We investigated the predictive value of CD19 cell percentages (CD19%) for times to bacterial infections, using data from six pediatric AIDS Clinical Trials Group protocols and adjusting for other potentially prognostic variables, such as CD4%, CD8%, immunoglobulin (IgA) level, lymphocyte count, prior infections, prior zidovudine treatment, and age. In addition, we explored the combined effects of CD19% and IgG level in predicting time to infection. We found that a low CD19% is associated with a nonsignificant 1.2-fold increase in hazard of bacterial infection (95% confidence interval: 0.97, 1.49). In contrast, a high IgG level is associated with a nonsignificant 0.87-fold decrease in hazard of infection (95% confidence interval: 0.68, 1.12). CD4% was more prognostic of time to bacterial infection than CD19% or IgG level. Low CD19% and high IgG levels together lead to a significant (P < 0. 01) 0.50-fold decrease in hazard (95% confidence interval: 0.35, 0. 73) relative to low CD19% and low IgG levels. Similarly, in a model involving assay result changes (from baseline to 6 months) as well as baseline values, the effect of CD19% by itself is reversed from its effect in conjunction with IgG. In this model, CD19% that are increasing and high are associated with decreases in hazard of infection (P < 0.01), while increasing CD19% and increasing IgG levels are associated with significant (at the P = 0.01 level) fourfold increases in hazard of infection relative to stable CD19% and decreasing, stable, or increasing IgG levels. Our data suggest that CD19%, in conjunction with IgG level, provides a useful prognostic tool for bacterial infections. It is highly likely that T-helper function impacts on B-cell function; thus, inclusion of CD4% in such analyses may greatly enhance the assessment of risk for bacterial infection. (+info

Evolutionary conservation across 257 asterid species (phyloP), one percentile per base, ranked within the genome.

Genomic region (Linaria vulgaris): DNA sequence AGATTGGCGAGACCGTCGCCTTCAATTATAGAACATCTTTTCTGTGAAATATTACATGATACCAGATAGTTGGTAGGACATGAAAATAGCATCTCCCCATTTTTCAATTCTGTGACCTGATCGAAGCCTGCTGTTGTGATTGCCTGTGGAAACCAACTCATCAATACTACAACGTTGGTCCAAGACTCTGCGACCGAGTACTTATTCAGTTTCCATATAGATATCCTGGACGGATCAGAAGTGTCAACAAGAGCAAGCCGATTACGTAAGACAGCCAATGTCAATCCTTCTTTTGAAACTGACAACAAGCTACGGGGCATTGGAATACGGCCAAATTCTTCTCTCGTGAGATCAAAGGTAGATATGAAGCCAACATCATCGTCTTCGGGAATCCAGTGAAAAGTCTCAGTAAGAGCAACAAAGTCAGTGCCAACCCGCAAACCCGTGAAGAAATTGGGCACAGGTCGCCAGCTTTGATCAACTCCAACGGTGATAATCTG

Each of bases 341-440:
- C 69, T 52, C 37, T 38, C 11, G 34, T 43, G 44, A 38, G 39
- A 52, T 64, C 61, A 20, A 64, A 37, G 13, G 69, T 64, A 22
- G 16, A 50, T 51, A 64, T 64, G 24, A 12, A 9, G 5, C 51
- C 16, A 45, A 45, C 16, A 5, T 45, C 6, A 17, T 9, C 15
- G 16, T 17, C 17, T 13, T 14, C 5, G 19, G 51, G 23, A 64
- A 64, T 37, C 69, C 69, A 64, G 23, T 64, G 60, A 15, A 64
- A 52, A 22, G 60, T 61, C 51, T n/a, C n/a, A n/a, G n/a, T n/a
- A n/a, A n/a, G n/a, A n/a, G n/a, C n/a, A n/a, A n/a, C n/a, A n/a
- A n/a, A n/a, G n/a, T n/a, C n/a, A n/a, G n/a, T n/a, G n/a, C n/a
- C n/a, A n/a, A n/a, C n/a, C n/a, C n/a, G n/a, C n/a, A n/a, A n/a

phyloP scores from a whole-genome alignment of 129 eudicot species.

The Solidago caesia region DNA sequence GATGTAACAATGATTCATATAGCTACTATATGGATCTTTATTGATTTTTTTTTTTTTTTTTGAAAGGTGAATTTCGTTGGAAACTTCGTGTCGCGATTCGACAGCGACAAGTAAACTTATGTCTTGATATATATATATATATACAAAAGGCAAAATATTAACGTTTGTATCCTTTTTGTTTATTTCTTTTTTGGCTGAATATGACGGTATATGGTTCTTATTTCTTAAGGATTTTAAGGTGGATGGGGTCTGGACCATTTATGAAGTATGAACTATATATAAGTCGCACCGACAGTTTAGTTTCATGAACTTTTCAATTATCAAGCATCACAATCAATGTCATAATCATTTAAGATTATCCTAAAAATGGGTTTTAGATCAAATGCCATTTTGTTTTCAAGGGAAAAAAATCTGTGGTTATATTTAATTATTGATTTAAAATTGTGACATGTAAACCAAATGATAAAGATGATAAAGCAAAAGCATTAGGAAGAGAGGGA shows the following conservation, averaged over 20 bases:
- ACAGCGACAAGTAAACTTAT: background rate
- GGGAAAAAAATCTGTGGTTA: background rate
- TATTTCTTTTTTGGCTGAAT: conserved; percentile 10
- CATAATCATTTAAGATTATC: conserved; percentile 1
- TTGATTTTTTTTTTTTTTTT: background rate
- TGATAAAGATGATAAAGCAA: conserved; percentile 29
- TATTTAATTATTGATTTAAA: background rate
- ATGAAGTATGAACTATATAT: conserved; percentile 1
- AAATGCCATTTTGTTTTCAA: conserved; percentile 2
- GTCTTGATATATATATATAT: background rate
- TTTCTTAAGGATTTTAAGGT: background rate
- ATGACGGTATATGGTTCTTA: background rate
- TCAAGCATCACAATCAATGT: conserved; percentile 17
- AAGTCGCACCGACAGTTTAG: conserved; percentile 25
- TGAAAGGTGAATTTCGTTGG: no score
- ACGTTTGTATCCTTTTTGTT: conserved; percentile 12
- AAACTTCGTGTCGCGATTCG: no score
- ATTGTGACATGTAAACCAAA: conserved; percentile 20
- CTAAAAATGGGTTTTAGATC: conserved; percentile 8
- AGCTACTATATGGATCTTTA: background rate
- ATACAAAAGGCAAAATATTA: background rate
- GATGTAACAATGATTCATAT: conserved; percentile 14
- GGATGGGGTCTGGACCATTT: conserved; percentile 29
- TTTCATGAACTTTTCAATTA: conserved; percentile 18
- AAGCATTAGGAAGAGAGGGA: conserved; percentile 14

Fc receptor beta subunit is required for full activation of mast cells through Fc receptor engagement.